County development and conspiracy theories


April 04, 1999|By Brian Sullam

CONSPIRACIES ARE often convenient vehicles for explaining events that seem to defy conventional explanation.

During the 1973 Arab oil embargo, for example, many Americans believed that large oil companies had colluded to create the worst economic crisis since World War II. Many believed oil tankers were anchored off the coasts merely waiting for gasoline prices to rise before unloading their shipments. Even though news reports debunked that notion, many clung to the belief nonetheless.

In Anne Arundel County, we've reached a similar point regarding development.

Defying simple explanation

Collusion between developers and county officials is responsible for the wave of residential and commercial construction that has swept the county the past several years.

It must be. Anne Arundel's boom couldn't result from a less nefarious explanation -- that the county is well-positioned between Washington, Baltimore, the Chesapeake Bay and includes the state's major airport, too. That rationale is too simple for many.

In recent weeks, a number of articles have appeared in this newspaper indicating that the county government manipulated its capital improvements budget to enable a developer to obtain zoning for more intensive use of its 36 acres on Bestgate Road across from Annapolis Mall in Parole.

The developer of this parcel, known as the Brilliant property, includes members of the Chaney family (which owns and operates a concrete plant nearby) and Robert Agee, a former county official and county executive candidate.

They wanted to develop a mixed-use project, with stores, a movie theater, offices, apartments and townhouses. Commercial zoning was needed for the project.

The county Ethics Commission and the Federal Bureau of Investigation are exploring whether the principles behind this development known as Annapolis Marketplace used improper influence to get the county to study realigning Medical Parkway. Their motivation: to bolster their petition to change zoning on the property from residential to more lucrative commercial status.

What's not in doubt

No one doubts that the language on the Medical Parkway alignment was changed in the capital budget.

In the fiscal 1998 budget, the alignment would have extended Medical Parkway to meet Bestgate Road where it intersects with Severn Bridge Road.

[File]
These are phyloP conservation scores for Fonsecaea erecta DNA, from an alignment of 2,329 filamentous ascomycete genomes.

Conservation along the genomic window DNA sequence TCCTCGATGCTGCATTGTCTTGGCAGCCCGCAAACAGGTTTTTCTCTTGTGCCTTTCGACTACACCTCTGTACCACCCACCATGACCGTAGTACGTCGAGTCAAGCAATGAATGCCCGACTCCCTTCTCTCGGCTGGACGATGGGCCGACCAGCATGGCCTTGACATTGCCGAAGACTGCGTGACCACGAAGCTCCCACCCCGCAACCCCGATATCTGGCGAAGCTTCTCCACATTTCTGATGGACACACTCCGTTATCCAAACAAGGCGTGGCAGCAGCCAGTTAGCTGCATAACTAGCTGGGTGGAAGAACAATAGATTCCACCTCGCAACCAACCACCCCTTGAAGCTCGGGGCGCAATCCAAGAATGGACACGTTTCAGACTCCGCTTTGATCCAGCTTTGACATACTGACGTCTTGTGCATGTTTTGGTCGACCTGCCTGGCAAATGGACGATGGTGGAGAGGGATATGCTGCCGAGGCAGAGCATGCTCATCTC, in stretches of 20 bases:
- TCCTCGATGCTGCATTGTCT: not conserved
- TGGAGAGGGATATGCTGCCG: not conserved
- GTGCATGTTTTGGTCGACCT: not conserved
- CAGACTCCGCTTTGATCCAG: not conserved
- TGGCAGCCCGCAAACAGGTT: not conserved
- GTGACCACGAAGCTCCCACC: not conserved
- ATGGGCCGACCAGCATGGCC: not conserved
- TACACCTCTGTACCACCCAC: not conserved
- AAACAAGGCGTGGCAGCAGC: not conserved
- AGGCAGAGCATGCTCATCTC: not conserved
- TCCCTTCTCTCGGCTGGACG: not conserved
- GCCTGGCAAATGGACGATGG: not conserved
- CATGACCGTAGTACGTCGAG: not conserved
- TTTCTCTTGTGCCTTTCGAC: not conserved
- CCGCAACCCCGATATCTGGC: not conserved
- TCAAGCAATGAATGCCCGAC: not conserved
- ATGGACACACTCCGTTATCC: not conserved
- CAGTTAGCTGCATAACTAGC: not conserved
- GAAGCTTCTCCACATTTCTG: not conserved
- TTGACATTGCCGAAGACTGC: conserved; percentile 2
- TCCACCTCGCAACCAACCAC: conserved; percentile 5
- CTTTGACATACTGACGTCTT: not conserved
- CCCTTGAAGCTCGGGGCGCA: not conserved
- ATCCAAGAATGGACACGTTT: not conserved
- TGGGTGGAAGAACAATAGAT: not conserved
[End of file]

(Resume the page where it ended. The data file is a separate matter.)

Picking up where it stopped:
A year later, the alignment to be studied also included a route that would bring Medical Parkway close to the Annapolis Mall and Commerce Park Drive.

This alignment would also intersect Medical Parkway with Bestgate Road across from the Brilliant property. (The language in the budget is ambiguous about whether there would be one or two connections to Bestgate Road.)

For those who believe in conspiracies, this proposed revision in the alignment smells bad, particularly its timing.

Suspicious timing

Indeed, shortly after the change in the capital budget language, the Annapolis Marketplace developer appeared before county hearing officer Stephen M. Legendre.

Those who see dirty tricks afoot believe that the change strengthened the developers' petition for a zoning change on two important criteria: that public services would be adequate to accommodate a commercial use and that the character of the historically residential neighborhood was changing.

The county Planning Department favored the reclassification, specifically mentioning that the Medical Parkway would intersect with Bestgate Road across from the Brilliant property.

Request denied

But a funny thing happened on the way to the conspiracy: Mr. Legendre denied the request and upheld the original zoning.

On top of that, the county public works department last fall completed its study of Medical Parkway options.

It concluded that a second road to Commerce Park Drive and Bestgate Road would adversely impact the natural surroundings. As a result, the Medical Parkway alignment was returned to its original route.

Annapolis Marketplace is continuing to seek rezoning in spite of the setbacks.

Two weeks ago, the project appeared before the county Board of Appeals, seeking a reversal of Mr. Legendre's ruling.

Funny timing?

Talk about funny timing: news reports about the Ethics Commission and FBI investigations appeared just as the developers were appearing before the Board of Appeals.

If there was a conspiracy to rezone the Brilliant property, it has been a flop so far.

But that's just a minor detail to those who believe the area's development boom has less to do with a bullish economy than with scheming between officials and developers.

Brian Sullam is The Sun's editorial writer in Anne Arundel County.

Pub Date: 4/04/99

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